then subtract one. So, if $n$ is $1$, $2$, $3$, $4$, $\dots$ we get
$1$, $3$, $7$, $15$, $\dots$ and so on.
\begin{problem} \label{prob:recursive-vs-explicit}
As you may have already guessed, the two definitions used as examples above
actually define the same sequence:
\begin{align*}
s_n &= 2^n - 1 \\
\intertext{and}
t_1 &= 1 \\
t_n &= 2\cdot t_{n-1} + 1
\end{align*}
both define the sequence $1$, $3$, $7$, $15$, $31$, $\dots$, which
you met in \pref{prob:guess-seq-patterns}.
\begin{subproblems}
\item Calculate the twentieth term in the sequence. Which
definition did you use?
\item $72057594037927935$ is a term in the sequence. Calculate the
terms immediately following and preceding it. Which definition
did you use?
\end{subproblems}
\end{problem}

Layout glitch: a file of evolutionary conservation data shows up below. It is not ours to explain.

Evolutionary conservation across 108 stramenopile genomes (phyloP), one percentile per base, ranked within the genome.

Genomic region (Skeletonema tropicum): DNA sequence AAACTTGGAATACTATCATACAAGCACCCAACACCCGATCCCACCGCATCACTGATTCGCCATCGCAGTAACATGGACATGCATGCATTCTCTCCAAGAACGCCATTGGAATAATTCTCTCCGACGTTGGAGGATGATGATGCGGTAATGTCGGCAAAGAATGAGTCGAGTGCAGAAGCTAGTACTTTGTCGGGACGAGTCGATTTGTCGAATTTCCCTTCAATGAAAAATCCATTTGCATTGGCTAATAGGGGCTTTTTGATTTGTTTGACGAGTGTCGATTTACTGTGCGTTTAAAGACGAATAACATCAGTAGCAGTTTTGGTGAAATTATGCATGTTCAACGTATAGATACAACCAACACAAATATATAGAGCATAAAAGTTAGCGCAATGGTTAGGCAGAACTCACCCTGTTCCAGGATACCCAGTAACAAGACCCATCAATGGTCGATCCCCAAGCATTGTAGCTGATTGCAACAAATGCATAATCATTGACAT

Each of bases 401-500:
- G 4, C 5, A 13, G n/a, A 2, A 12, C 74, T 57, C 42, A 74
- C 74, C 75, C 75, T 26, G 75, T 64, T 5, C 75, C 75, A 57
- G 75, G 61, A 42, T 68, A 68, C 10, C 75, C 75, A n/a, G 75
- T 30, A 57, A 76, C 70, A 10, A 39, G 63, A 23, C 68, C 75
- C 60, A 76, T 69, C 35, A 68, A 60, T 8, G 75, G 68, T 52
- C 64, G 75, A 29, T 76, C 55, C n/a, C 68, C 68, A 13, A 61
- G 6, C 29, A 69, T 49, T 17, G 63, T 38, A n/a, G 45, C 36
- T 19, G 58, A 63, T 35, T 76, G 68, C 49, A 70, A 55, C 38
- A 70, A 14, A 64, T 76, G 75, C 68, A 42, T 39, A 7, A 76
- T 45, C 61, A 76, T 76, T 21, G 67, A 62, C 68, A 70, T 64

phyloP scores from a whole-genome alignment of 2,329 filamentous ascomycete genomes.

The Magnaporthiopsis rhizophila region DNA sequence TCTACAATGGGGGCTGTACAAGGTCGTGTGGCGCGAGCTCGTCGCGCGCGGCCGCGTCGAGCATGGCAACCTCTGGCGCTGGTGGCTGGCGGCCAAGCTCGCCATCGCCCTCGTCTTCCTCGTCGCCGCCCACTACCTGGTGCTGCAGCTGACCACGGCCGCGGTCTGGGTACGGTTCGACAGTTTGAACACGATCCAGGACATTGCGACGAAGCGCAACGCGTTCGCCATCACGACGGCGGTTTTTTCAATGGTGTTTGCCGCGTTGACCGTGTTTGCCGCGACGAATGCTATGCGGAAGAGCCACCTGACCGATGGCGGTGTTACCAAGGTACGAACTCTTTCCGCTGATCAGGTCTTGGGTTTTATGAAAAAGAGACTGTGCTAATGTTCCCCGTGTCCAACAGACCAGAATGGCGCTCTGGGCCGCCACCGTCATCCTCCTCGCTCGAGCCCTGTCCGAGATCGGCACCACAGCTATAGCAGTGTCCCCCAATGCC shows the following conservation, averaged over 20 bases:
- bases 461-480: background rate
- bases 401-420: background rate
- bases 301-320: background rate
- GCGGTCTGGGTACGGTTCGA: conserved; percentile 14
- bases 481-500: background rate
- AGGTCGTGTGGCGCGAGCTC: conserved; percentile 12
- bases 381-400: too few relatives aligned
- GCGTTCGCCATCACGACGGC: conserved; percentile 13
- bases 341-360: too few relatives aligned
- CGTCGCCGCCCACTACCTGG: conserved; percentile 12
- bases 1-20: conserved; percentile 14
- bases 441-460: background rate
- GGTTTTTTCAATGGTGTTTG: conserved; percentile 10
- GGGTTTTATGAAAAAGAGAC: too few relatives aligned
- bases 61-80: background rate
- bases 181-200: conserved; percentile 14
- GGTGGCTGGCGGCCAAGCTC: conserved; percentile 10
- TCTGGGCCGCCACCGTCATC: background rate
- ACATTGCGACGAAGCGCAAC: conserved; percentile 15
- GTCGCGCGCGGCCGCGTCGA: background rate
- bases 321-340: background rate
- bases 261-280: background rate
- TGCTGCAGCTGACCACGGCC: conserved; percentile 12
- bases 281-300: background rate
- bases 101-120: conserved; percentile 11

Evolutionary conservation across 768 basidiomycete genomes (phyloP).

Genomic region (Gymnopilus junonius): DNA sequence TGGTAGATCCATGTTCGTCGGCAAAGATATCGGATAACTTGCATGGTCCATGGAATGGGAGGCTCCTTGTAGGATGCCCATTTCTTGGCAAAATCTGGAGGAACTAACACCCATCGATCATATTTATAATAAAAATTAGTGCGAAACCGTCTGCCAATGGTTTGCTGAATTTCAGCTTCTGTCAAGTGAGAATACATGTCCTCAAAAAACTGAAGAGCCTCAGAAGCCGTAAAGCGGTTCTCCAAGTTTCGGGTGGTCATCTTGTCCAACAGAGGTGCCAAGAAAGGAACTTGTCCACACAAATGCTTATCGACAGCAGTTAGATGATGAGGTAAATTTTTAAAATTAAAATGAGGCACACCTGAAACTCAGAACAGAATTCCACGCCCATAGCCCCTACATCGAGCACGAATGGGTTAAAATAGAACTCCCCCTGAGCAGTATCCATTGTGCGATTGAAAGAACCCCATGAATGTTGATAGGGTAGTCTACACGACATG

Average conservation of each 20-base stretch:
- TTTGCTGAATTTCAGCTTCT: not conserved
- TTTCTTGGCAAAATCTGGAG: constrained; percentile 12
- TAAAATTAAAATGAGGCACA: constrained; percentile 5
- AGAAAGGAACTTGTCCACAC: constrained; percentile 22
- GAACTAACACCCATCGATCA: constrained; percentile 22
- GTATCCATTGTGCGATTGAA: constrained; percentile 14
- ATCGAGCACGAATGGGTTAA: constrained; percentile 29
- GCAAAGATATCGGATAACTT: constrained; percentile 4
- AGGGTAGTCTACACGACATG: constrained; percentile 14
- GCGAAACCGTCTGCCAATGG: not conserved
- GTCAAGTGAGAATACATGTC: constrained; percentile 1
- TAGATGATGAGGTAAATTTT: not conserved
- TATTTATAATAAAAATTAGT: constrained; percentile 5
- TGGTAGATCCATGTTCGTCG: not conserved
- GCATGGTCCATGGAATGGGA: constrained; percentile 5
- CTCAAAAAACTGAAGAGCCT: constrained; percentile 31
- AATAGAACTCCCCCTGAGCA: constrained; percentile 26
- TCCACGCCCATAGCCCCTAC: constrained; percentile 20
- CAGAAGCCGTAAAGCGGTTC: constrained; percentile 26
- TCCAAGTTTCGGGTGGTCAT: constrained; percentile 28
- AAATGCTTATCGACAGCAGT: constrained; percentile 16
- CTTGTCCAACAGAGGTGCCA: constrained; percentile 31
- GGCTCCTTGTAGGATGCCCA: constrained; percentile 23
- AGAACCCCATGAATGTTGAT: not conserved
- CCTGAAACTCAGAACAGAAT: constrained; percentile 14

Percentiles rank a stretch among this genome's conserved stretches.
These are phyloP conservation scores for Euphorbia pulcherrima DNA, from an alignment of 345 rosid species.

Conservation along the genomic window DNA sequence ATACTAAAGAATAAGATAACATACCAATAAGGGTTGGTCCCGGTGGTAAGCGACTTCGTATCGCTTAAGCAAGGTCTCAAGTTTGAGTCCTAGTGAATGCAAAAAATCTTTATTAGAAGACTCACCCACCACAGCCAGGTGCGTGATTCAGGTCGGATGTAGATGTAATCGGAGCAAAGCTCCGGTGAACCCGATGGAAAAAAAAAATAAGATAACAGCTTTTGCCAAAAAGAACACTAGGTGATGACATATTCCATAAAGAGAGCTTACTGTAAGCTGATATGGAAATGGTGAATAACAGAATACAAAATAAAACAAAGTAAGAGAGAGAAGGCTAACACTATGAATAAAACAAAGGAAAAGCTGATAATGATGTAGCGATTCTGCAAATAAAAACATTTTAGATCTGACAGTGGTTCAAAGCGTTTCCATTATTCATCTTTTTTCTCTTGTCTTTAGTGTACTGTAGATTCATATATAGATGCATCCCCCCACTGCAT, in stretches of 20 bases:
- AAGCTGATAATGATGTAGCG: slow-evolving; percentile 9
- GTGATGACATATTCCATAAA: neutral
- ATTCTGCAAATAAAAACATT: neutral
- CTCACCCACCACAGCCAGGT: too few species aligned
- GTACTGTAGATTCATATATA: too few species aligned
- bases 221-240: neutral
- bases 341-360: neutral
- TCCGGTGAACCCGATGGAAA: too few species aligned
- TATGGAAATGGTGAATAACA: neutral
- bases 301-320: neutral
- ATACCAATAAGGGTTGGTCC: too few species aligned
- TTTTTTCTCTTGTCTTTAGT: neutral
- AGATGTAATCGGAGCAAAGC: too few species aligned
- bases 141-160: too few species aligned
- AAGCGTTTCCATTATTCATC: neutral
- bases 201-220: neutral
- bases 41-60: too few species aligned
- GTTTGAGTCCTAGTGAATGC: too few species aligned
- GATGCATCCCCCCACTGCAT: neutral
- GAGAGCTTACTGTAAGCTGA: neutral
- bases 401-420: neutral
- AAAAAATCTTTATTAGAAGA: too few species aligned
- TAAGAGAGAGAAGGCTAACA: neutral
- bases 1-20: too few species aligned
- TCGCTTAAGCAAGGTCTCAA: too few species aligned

\begin{problem} \label{prob:equiv-recursive-explicit}
Let's prove that the sequences $s$ and $t$ in
\pref{prob:recursive-vs-explicit} are actually the same (I
\emph{said} they were the same, but you shouldn't just take my word
for it!).
We can prove that they are the same by \term{induction}: if we can
prove that $t_1 = s_1$, and that whenever $t_{k-1} = s_{k-1}$ then
$t_k = s_k$ as well, then we have proved that $t_n$ must be equal to
$s_n$ for all values of $n$ (Since $t_1 = s_1$, we know that $t_2 =
s_2$; which means that $t_3 = s_3$; which means that $t_4 = s_4$;
which means\dots). It's like knocking over dominoes, math-style.
\begin{subproblems}
\item Show that $t_1 = s_1$.
\item \emph{Assume} that $t_{k-1} = s_{k-1}$, and show that $t_k =
s_k$. (\emph{Hint:} start with the definition of $t_k$, then
substitute using the assumption, and then simplify\dots)
\end{subproblems}
\end{problem}
\section{Some special sequences}
\subsection{Arithmetic sequences}
\label{sec:arithmetic-seq}
Any sequence with the following recursive definition is called an
\term{arithmetic}\footnote{For some odd reason, the noun
\emph{arithmetic} (the subject you studied in elementary school)
is pronounced uh-RITH-meh-tic, but the adjective \emph{arithmetic}